Thomas Hansen has come a long way since his postman/struggling artist days. Three acclaimed albums, domestic and international tours, rave reviews abroad and solid sales. His latest album the aptly titled “Hey Harmony” (Racing Junior/City Slang) is his most applauded release to date. The album, which saw its domestic release in February, was awarded several six-out-of-six reviews in the national press. Now international media is following suit, leaving St. Thomas with a solid cadre of enthusiastic reviewers at home and abroad.
His third album did not come to easily though. Hectic touring coupled with extensive alcohol consumption led to severe depressions and temper tantrums on-stage. Things climaxed during the Royal Albert Hall final show of last year’s tour with Lambchop. From the stage, St. Thomas lashed out against the audience on his frustration with the promoters. Luckily, the artist realised it was time for a change. After having lived in Berlin for some time, Hansen relocated to Oslo, quit drinking, took up football and even got a new girlfriend. The shift of lifestyle revitalised the once so promising footballer. Creative flow resumed and soon “Hey Harmony” was born.
“Hey Harmony” was recorded in Nashville last year and features an impressive line-up of collaborators: Tony Crow (Lambchop), Matt Swanson (Lambchop), Jeremy Barnes (Neutral Milk Hotel and Bablicon) and Howe Gelb (Giant Sand, OP8). Norwegian contributors include Espen Mellingen (Ai Phoenix and Poor Rich Ones) and Bosse Litzheim (Ai Phoenix). The album was produced by Mark Nevers - recognised for his Lambchop, Will Oldham, Hank Williams and Lisa Germano productions.
It seems that St. Thomas has struck a chord with UK publications such as Bang, Q, Mojo and Uncut. While his two preceding albums Mysterious Walks (2000) and I’m coming home (2001) garnered positive reviews, they did not come close to the acclaim given to “Hey Harmony”. To quote Bang: "Hey Harmony confirms Hansen as one of the finest singer-songwriters in the world today".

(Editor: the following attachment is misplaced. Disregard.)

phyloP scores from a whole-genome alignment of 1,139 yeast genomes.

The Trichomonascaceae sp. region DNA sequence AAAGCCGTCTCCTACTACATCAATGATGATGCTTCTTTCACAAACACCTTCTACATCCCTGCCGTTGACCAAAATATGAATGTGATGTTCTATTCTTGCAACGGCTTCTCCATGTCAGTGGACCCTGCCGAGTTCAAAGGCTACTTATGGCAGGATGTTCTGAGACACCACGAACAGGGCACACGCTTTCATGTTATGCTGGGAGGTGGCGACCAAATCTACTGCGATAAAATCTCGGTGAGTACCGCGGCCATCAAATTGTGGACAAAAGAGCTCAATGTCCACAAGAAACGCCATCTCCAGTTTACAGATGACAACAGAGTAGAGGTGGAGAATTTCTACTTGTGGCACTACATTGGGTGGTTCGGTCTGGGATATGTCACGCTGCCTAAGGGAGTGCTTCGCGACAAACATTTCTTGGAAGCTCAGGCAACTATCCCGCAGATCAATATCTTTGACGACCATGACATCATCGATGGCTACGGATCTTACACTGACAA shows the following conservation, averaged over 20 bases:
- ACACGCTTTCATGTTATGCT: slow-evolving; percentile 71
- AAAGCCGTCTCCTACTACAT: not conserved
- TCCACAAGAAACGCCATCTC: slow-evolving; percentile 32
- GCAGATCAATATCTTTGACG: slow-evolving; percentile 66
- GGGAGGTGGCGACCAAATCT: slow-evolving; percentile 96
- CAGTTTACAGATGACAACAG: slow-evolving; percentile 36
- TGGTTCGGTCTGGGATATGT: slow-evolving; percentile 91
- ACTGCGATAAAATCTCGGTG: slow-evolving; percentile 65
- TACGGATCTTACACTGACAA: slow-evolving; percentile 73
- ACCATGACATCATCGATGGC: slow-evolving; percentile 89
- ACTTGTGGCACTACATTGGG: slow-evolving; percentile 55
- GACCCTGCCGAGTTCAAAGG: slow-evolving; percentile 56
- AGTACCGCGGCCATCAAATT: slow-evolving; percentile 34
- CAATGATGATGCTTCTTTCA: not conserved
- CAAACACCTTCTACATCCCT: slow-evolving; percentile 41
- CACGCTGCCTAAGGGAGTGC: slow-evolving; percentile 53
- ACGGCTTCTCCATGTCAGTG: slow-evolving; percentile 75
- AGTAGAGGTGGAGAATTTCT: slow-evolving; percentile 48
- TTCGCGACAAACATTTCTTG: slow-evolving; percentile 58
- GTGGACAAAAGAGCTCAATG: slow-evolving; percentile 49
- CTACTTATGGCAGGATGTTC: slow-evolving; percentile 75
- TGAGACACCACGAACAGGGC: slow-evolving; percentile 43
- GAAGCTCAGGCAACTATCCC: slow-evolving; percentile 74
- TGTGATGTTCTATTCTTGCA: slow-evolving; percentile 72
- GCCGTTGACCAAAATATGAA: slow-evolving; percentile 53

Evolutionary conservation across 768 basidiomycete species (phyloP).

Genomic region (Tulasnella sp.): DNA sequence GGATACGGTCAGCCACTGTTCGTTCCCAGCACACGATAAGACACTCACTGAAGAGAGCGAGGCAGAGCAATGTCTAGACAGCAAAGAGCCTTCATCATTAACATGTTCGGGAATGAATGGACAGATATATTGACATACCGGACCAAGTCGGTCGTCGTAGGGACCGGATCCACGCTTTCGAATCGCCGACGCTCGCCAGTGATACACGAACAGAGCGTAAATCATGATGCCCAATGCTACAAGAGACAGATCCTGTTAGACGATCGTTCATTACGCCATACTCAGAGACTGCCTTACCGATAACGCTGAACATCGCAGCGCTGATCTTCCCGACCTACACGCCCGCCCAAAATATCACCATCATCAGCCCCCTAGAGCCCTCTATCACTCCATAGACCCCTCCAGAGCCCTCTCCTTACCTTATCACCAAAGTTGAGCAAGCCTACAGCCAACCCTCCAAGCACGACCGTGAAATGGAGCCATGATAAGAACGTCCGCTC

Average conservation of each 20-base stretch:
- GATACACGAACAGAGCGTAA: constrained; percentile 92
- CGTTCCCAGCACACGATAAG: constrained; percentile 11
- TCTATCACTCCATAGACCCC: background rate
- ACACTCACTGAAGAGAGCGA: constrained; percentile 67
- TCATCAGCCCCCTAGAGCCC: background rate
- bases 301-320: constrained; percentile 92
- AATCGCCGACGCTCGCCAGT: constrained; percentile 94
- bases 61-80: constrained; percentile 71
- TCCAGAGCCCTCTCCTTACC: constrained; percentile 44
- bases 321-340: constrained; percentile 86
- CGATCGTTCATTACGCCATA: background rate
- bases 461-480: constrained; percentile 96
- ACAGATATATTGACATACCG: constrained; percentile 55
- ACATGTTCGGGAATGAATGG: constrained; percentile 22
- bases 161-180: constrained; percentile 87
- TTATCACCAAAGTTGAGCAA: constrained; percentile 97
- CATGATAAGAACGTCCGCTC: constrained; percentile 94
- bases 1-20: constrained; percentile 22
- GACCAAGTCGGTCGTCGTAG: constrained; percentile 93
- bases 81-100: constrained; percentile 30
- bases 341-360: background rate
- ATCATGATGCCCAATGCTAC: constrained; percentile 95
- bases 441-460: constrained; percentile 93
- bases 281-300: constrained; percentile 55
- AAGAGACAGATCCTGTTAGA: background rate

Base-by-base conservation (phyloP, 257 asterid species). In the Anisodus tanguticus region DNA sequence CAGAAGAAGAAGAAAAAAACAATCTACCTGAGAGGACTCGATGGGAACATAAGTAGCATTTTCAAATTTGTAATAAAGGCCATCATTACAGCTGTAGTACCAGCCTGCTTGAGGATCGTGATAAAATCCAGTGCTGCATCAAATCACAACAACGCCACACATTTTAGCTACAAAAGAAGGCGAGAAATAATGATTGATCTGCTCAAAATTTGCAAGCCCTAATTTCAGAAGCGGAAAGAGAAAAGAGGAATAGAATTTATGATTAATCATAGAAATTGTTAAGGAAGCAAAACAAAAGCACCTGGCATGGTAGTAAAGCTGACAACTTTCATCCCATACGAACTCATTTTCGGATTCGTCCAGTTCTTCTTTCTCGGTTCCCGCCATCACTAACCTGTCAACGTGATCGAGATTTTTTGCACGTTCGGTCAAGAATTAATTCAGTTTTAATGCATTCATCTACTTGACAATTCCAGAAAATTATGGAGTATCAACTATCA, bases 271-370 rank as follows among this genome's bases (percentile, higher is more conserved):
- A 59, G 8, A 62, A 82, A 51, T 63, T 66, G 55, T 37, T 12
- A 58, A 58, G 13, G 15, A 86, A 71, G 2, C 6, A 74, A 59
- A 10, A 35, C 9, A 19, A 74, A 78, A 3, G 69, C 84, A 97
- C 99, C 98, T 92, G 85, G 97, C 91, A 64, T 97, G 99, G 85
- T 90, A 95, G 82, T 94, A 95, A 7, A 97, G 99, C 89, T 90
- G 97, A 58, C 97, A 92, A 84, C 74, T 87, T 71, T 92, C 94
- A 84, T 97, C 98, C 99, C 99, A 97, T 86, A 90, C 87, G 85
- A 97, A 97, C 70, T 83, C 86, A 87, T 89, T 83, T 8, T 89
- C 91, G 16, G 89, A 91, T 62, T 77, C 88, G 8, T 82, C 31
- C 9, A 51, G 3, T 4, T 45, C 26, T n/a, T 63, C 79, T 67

Below are some excerpts of “Hey Harmony” reviews:
Uncut - 4/5 (July 03)
"Following the attention heaped upon 2002's lovely "I'm coming home", Norway's most famous ex-postman Thomas Hansen began to wilt, preferring to "hide behind the beer". Sort of Neil Young and Donovan tripping at the Wicker man's solstice fest. "45 seconds" could be Robert Wyatt playing with greasy guitars; "New Apartment" is a new take on flying the nest,..... and closer "institution" is the most moving thing I've heard all year."
Q - 4/5 (July 03)
"He's Norway's answer to Ryan Adams. Indeed, the former postman has delivered an alt-country record every bit as vital as anything raised on the range. With roots drawn not from wagon-train melodramas but eerie folk tales concocted during sunless arctic winters, his songs are full of dark folklore. "Falling Down" boasts the bittersweetness of Neil Young in his prime, while "People in the forest" is a Tim Buckley-esque heartbreaker for around the campfire. Hey Harmony is mostly as authentic as apple pie."
Bang - 5/5 (June 03)
"Hey Harmony confirms Hansen as one of the finest singer-songwriters in the world today"
Mojo - 3/5 (June 03)
"Huge in is native Norway. Lambchop-loving folkster releases his third album. One can only guess how many marshmallows met their end during the creation of 26 year old Thomas Hansen's third album, such is its air of toasty down-home convivially"
The Guardian 3/5
".His songs wrap subtle Norwegian melodies in warm Nashville chords and newfangled keyboards, a sweet simplicity fighting against his depressive tendencies, the on-the-road fantasies masking his confining reality. This are great pop tunes, adorned by a delicate falsetto recalling Neil Young at his most affecting and Morten Harket at his most comforting.
“ Hey Harmony” was also elected as Sunday Times’ Album of the Week in late May.
June 17 sees St. Thomas ending a successful European tour at the Spitz in London.
St. Thomas’ releases are licensed to City Slang in Europe and Misra Records in the US. sd
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CD Releases, Press\Outside Norway